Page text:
When Emma was a year old, in a moment of impatience we bought her a baby doll for Christmas. Despite the fact she showed no interest in dolls of any kind, despite the fact she showed little interest in any of the toys we tried to entice her with. Emma was much more of a doer than a child who sat happily playing with a toy. This was a kid who liked to move. Take her to the playground and she made the other kids look lethargic. I admit, I took a certain degree of pride in her rejection of all toys and her desire to move and run and slide instead. Emma’s disinterest reminded me of my father who shunned all holidays, grousing that they no longer celebrated what they were intended to, but instead fed the insatiable Hallmark Greeting Card’s appetite for cheap sentimentality and had become a financial boon for ad agencies. His grumpiness about it all, increased with his age. Emma’s resolute rejection of all toys, her disinterest in videos, movies, and anything else that required her to sit still, would have made my father proud.
The baby doll we purchased was pudgy, with blonde pigtails, and came with a little toilet, hairbrush, mirror, bathrobe and towel. All that was missing was a mani/pedi kit and perhaps some massage oil. I bought a couple of little playsuits for the doll and wrapped everything up in pretty paper with a big satin ribbon. We had to help Emma as she showed no enthusiasm in her gifts piled under the Christmas tree. She begrudgingly humored us by tearing open the present, but showed no excitement, it was as though it were a chore, something that was expected of her. When she saw the baby doll, securely fastened in it’s box with a clear window so that she could see it, but not actually reach it, she lost all interest and wandered off. “Emma, look! It’s your very own baby doll!” I exclaimed. “What are you going to call her?” Being ignored during those early years was something we had grown used to. Still, I persisted, carrying the baby doll over to her, I said, “What’s her name?” Emma refused to look at me or the baby doll.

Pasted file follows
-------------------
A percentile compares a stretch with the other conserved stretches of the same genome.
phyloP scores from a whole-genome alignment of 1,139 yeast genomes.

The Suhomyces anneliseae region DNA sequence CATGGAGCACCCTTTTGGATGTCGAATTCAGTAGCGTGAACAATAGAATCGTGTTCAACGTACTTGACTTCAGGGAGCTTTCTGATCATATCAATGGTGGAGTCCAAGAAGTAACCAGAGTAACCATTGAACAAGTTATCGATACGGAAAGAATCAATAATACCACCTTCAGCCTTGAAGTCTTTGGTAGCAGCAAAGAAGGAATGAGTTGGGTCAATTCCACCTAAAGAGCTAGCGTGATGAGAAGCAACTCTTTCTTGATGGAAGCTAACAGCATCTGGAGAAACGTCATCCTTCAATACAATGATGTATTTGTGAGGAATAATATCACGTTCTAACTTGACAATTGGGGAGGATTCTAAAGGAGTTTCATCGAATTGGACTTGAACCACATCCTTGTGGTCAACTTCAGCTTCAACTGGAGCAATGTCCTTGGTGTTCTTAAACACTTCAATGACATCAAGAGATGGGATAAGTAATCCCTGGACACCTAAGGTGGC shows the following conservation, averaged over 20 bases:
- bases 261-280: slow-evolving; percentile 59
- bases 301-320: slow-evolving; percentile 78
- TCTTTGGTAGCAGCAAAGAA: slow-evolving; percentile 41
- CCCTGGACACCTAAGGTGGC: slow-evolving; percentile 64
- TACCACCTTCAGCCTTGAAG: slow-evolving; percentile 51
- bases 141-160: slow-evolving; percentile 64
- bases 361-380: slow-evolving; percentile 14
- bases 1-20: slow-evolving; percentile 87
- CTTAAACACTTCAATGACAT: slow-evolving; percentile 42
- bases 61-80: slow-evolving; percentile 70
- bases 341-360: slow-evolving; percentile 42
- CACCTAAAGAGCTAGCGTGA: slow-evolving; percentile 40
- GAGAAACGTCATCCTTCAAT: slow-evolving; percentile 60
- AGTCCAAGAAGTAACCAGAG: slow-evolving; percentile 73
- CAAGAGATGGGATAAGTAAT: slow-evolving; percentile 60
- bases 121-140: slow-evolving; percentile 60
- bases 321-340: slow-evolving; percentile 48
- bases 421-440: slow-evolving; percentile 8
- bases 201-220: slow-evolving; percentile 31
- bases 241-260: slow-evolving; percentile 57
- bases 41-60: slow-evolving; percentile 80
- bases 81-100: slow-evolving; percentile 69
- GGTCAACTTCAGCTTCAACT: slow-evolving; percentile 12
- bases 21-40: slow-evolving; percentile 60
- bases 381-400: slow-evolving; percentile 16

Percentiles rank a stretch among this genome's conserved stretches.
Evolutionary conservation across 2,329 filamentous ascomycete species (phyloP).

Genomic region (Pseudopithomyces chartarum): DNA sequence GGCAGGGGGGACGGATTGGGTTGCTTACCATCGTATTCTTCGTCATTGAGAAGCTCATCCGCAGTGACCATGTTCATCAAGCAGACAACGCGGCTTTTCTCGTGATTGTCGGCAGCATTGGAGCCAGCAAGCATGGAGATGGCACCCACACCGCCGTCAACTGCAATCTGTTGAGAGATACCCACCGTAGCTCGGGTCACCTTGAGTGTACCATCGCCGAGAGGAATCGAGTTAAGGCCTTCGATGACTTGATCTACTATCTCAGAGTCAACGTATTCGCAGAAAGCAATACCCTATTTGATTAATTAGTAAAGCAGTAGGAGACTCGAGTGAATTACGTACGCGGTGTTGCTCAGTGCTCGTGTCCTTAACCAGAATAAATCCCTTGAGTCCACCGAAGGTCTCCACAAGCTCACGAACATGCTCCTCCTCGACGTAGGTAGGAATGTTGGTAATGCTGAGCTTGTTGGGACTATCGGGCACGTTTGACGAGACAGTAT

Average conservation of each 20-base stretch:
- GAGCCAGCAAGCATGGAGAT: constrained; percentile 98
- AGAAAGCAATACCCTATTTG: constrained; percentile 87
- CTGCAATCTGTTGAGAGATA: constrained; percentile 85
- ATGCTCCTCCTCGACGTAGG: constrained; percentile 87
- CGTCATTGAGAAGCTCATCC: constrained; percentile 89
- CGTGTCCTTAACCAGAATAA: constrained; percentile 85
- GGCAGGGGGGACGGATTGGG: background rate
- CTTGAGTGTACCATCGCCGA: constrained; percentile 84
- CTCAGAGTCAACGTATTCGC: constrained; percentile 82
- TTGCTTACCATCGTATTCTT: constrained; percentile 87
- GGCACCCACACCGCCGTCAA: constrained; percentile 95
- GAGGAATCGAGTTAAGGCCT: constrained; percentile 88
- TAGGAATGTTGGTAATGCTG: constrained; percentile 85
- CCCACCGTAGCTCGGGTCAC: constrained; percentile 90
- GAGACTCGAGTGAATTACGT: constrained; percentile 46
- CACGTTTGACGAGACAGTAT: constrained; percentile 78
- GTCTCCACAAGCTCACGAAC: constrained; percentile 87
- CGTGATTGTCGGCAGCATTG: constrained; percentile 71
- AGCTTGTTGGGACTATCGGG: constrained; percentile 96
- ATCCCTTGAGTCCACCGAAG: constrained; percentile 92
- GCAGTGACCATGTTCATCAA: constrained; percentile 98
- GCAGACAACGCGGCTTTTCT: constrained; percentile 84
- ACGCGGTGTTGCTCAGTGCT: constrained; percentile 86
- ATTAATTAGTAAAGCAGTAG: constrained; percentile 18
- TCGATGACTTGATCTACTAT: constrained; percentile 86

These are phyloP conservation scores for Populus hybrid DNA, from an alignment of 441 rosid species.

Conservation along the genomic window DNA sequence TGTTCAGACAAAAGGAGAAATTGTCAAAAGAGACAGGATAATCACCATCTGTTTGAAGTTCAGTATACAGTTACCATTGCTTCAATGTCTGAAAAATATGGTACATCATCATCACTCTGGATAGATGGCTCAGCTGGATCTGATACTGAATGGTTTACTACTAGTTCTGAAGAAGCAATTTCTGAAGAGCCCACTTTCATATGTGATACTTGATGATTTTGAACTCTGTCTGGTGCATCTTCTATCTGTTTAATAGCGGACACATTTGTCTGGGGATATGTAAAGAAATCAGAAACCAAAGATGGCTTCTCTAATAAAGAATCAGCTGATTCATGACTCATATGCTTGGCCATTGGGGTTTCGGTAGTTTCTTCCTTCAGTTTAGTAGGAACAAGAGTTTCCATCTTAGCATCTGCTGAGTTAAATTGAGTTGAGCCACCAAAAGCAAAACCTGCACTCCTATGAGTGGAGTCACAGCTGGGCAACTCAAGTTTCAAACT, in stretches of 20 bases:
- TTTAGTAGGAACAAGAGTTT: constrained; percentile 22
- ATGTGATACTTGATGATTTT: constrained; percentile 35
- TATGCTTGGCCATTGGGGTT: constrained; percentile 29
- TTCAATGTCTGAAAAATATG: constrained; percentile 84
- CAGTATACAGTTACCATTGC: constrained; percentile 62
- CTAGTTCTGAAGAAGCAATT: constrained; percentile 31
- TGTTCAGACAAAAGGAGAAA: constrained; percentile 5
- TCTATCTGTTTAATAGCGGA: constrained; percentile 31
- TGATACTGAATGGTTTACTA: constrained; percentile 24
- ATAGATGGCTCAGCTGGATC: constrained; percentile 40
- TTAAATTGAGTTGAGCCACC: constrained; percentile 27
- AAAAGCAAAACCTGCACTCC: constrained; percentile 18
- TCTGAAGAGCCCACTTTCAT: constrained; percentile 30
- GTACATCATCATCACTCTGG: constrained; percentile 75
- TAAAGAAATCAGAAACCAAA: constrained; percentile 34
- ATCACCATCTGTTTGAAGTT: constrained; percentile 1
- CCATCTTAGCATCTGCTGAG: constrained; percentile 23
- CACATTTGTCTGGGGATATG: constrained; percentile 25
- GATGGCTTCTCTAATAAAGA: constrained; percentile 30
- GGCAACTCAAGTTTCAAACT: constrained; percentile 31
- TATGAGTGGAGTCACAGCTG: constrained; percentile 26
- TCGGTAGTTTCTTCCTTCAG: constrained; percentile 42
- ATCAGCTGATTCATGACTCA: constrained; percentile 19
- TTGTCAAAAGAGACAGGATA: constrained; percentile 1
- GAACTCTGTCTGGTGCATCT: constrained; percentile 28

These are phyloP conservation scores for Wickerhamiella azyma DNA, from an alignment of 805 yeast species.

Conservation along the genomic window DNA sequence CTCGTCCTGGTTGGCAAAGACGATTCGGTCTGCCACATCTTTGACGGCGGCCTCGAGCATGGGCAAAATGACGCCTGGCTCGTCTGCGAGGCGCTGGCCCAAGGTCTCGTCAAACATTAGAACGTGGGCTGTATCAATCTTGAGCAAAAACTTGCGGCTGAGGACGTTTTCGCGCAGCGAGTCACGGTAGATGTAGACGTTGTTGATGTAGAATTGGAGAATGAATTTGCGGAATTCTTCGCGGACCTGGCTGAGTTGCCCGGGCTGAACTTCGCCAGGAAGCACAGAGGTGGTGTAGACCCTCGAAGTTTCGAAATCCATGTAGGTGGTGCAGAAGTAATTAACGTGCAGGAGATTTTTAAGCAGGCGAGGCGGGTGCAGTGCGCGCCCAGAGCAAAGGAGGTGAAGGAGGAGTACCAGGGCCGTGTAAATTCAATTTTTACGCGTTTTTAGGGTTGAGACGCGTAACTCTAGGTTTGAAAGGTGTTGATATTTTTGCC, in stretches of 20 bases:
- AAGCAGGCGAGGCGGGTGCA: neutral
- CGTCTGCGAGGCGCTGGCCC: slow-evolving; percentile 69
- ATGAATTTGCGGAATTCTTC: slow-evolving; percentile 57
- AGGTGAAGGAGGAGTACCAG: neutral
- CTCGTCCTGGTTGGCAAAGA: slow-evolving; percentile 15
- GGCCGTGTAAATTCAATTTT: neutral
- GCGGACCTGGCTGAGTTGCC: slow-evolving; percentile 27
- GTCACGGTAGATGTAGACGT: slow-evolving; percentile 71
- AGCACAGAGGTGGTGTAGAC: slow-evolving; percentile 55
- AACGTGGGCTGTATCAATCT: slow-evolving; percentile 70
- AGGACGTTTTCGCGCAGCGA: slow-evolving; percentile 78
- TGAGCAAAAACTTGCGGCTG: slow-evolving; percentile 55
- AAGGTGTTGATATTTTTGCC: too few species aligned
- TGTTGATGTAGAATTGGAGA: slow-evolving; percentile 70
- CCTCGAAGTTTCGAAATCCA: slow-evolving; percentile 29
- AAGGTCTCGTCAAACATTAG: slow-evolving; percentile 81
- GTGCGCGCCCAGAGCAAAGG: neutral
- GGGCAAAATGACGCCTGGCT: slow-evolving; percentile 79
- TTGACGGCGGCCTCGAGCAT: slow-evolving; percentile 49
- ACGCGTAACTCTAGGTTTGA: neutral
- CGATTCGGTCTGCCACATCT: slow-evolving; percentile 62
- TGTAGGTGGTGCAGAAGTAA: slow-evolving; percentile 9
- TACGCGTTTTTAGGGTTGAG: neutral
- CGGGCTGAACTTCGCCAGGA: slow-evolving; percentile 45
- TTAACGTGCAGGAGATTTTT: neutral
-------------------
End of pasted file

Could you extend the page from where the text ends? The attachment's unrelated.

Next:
Years later, during out DIR (Developmental, Individual Difference, Relationship-based Model, also known as floortime) phase, the baby doll, now joined by a number of other baby dolls, groovy girls, Jessy and Woody from the Toy Story, Tim Burton’s Corpse Bride, each one evidence of our ignorance and dogged determination to engage her in the world of make believe, lay untouched in a pink plastic bin near her bed. In a moment of inspiration I yanked the baby doll from its bin and thrusting it in Emma’s face, asked, “Oh look Em! What’s her name?” Emma said nothing, but I persisted. “What do you call her, Em?” And then Emma spoke. “Doll,” she said. “Yes, but what will you call her?” I was nothing, if not determined. “Is her name, Tabitha or Katherine, Anastasia, Cynthia? What’s her name, Em?” The idea that naming something was not a concept Emma fully grasped, never occurred to me. When Emma then repeated the names I was throwing out, I eventually gave up and as I was leaving, Emma said, simply, “Doll.”
And of course, she was right. It was a doll. To Emma that was all she was. A doll. For a child with little or no ability to understand the world of make believe, the idea of naming a doll, must have seemed bizarre. Why would one do that?
Last weekend, at Barnes & Noble, I showed Emma a book called Biscuit, a beginning reader book. Emma took the book from me, sat down on the carpet and pointed to the first word. “Biscuit, that word says Biscuit. That’s the dog’s name,” I said. Emma nodded and continued to read the book, stumbling over a couple of unknown words, but for the most part being able to get through it with little help from me. As I sat with her I remembered her baby doll and it occurred to me, she does not fully understand the concept of naming. It is something I will attempt to teach her this weekend.
For more on Emma’s journey through a childhood of autism, go to: Emma’s Hope Book.com